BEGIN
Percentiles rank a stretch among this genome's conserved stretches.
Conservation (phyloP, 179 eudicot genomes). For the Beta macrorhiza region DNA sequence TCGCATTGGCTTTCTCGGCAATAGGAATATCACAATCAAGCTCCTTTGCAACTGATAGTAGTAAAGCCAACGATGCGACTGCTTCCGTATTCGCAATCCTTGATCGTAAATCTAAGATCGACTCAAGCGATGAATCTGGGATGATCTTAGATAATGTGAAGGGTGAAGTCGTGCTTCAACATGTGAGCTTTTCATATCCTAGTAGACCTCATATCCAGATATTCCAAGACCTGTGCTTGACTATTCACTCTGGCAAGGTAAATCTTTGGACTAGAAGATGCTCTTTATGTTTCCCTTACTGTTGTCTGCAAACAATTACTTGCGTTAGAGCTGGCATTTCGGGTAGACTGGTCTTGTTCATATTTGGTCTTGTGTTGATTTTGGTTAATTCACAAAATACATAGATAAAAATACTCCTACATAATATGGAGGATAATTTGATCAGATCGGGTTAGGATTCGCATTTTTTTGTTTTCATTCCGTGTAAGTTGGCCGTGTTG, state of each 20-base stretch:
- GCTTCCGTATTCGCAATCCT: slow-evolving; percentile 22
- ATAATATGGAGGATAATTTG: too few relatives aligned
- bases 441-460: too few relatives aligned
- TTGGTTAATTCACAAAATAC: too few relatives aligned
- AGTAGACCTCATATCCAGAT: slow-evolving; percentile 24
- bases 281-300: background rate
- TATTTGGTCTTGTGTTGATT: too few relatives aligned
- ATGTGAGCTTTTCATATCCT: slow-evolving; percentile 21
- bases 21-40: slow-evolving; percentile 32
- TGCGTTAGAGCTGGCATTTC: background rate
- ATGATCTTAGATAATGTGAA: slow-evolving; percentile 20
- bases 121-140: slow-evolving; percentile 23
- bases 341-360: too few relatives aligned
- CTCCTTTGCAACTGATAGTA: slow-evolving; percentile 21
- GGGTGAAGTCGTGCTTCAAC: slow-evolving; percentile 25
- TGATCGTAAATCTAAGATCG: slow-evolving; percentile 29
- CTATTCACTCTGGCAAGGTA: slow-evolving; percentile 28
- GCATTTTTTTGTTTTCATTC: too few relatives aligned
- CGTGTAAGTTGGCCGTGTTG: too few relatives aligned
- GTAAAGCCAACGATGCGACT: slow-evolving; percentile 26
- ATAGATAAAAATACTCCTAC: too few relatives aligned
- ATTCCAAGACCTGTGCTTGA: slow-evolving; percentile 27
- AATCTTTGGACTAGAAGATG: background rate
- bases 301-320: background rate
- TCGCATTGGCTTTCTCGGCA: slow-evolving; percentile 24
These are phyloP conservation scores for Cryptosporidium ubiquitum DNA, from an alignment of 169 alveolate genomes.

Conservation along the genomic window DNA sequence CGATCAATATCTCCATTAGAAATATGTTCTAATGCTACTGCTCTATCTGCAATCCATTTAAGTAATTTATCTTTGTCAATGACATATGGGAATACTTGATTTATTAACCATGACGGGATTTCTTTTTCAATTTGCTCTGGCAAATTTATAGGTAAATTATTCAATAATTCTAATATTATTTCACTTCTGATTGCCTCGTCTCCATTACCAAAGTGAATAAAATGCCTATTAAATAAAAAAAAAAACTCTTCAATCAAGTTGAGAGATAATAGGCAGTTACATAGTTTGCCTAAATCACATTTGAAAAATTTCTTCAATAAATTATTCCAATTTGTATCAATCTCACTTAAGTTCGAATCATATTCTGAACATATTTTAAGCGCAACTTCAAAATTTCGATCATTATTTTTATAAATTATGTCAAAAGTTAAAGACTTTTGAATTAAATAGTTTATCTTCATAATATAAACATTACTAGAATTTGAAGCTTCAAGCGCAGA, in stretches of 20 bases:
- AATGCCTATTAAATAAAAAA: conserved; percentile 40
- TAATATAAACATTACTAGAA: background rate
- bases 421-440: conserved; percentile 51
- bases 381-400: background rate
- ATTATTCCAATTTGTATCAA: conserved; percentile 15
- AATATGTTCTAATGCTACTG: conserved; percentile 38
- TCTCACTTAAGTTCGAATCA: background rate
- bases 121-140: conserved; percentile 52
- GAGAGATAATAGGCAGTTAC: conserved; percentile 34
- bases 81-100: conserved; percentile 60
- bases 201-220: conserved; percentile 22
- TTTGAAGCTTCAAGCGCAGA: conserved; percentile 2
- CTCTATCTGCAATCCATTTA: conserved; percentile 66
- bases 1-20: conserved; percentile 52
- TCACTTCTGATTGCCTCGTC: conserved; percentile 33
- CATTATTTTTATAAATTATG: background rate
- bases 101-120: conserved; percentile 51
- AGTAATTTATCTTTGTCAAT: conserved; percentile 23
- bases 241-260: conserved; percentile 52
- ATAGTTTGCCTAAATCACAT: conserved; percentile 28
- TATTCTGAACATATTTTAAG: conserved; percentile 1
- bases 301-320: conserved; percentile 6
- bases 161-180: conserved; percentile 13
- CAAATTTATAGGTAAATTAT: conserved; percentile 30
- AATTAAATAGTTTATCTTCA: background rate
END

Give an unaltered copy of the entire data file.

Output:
Percentiles rank a stretch among this genome's conserved stretches.
Conservation (phyloP, 179 eudicot genomes). For the Beta macrorhiza region DNA sequence TCGCATTGGCTTTCTCGGCAATAGGAATATCACAATCAAGCTCCTTTGCAACTGATAGTAGTAAAGCCAACGATGCGACTGCTTCCGTATTCGCAATCCTTGATCGTAAATCTAAGATCGACTCAAGCGATGAATCTGGGATGATCTTAGATAATGTGAAGGGTGAAGTCGTGCTTCAACATGTGAGCTTTTCATATCCTAGTAGACCTCATATCCAGATATTCCAAGACCTGTGCTTGACTATTCACTCTGGCAAGGTAAATCTTTGGACTAGAAGATGCTCTTTATGTTTCCCTTACTGTTGTCTGCAAACAATTACTTGCGTTAGAGCTGGCATTTCGGGTAGACTGGTCTTGTTCATATTTGGTCTTGTGTTGATTTTGGTTAATTCACAAAATACATAGATAAAAATACTCCTACATAATATGGAGGATAATTTGATCAGATCGGGTTAGGATTCGCATTTTTTTGTTTTCATTCCGTGTAAGTTGGCCGTGTTG, state of each 20-base stretch:
- GCTTCCGTATTCGCAATCCT: slow-evolving; percentile 22
- ATAATATGGAGGATAATTTG: too few relatives aligned
- bases 441-460: too few relatives aligned
- TTGGTTAATTCACAAAATAC: too few relatives aligned
- AGTAGACCTCATATCCAGAT: slow-evolving; percentile 24
- bases 281-300: background rate
- TATTTGGTCTTGTGTTGATT: too few relatives aligned
- ATGTGAGCTTTTCATATCCT: slow-evolving; percentile 21
- bases 21-40: slow-evolving; percentile 32
- TGCGTTAGAGCTGGCATTTC: background rate
- ATGATCTTAGATAATGTGAA: slow-evolving; percentile 20
- bases 121-140: slow-evolving; percentile 23
- bases 341-360: too few relatives aligned
- CTCCTTTGCAACTGATAGTA: slow-evolving; percentile 21
- GGGTGAAGTCGTGCTTCAAC: slow-evolving; percentile 25
- TGATCGTAAATCTAAGATCG: slow-evolving; percentile 29
- CTATTCACTCTGGCAAGGTA: slow-evolving; percentile 28
- GCATTTTTTTGTTTTCATTC: too few relatives aligned
- CGTGTAAGTTGGCCGTGTTG: too few relatives aligned
- GTAAAGCCAACGATGCGACT: slow-evolving; percentile 26
- ATAGATAAAAATACTCCTAC: too few relatives aligned
- ATTCCAAGACCTGTGCTTGA: slow-evolving; percentile 27
- AATCTTTGGACTAGAAGATG: background rate
- bases 301-320: background rate
- TCGCATTGGCTTTCTCGGCA: slow-evolving; percentile 24
These are phyloP conservation scores for Cryptosporidium ubiquitum DNA, from an alignment of 169 alveolate genomes.

Conservation along the genomic window DNA sequence CGATCAATATCTCCATTAGAAATATGTTCTAATGCTACTGCTCTATCTGCAATCCATTTAAGTAATTTATCTTTGTCAATGACATATGGGAATACTTGATTTATTAACCATGACGGGATTTCTTTTTCAATTTGCTCTGGCAAATTTATAGGTAAATTATTCAATAATTCTAATATTATTTCACTTCTGATTGCCTCGTCTCCATTACCAAAGTGAATAAAATGCCTATTAAATAAAAAAAAAAACTCTTCAATCAAGTTGAGAGATAATAGGCAGTTACATAGTTTGCCTAAATCACATTTGAAAAATTTCTTCAATAAATTATTCCAATTTGTATCAATCTCACTTAAGTTCGAATCATATTCTGAACATATTTTAAGCGCAACTTCAAAATTTCGATCATTATTTTTATAAATTATGTCAAAAGTTAAAGACTTTTGAATTAAATAGTTTATCTTCATAATATAAACATTACTAGAATTTGAAGCTTCAAGCGCAGA, in stretches of 20 bases:
- AATGCCTATTAAATAAAAAA: conserved; percentile 40
- TAATATAAACATTACTAGAA: background rate
- bases 421-440: conserved; percentile 51
- bases 381-400: background rate
- ATTATTCCAATTTGTATCAA: conserved; percentile 15
- AATATGTTCTAATGCTACTG: conserved; percentile 38
- TCTCACTTAAGTTCGAATCA: background rate
- bases 121-140: conserved; percentile 52
- GAGAGATAATAGGCAGTTAC: conserved; percentile 34
- bases 81-100: conserved; percentile 60
- bases 201-220: conserved; percentile 22
- TTTGAAGCTTCAAGCGCAGA: conserved; percentile 2
- CTCTATCTGCAATCCATTTA: conserved; percentile 66
- bases 1-20: conserved; percentile 52
- TCACTTCTGATTGCCTCGTC: conserved; percentile 33
- CATTATTTTTATAAATTATG: background rate
- bases 101-120: conserved; percentile 51
- AGTAATTTATCTTTGTCAAT: conserved; percentile 23
- bases 241-260: conserved; percentile 52
- ATAGTTTGCCTAAATCACAT: conserved; percentile 28
- TATTCTGAACATATTTTAAG: conserved; percentile 1
- bases 301-320: conserved; percentile 6
- bases 161-180: conserved; percentile 13
- CAAATTTATAGGTAAATTAT: conserved; percentile 30
- AATTAAATAGTTTATCTTCA: background rate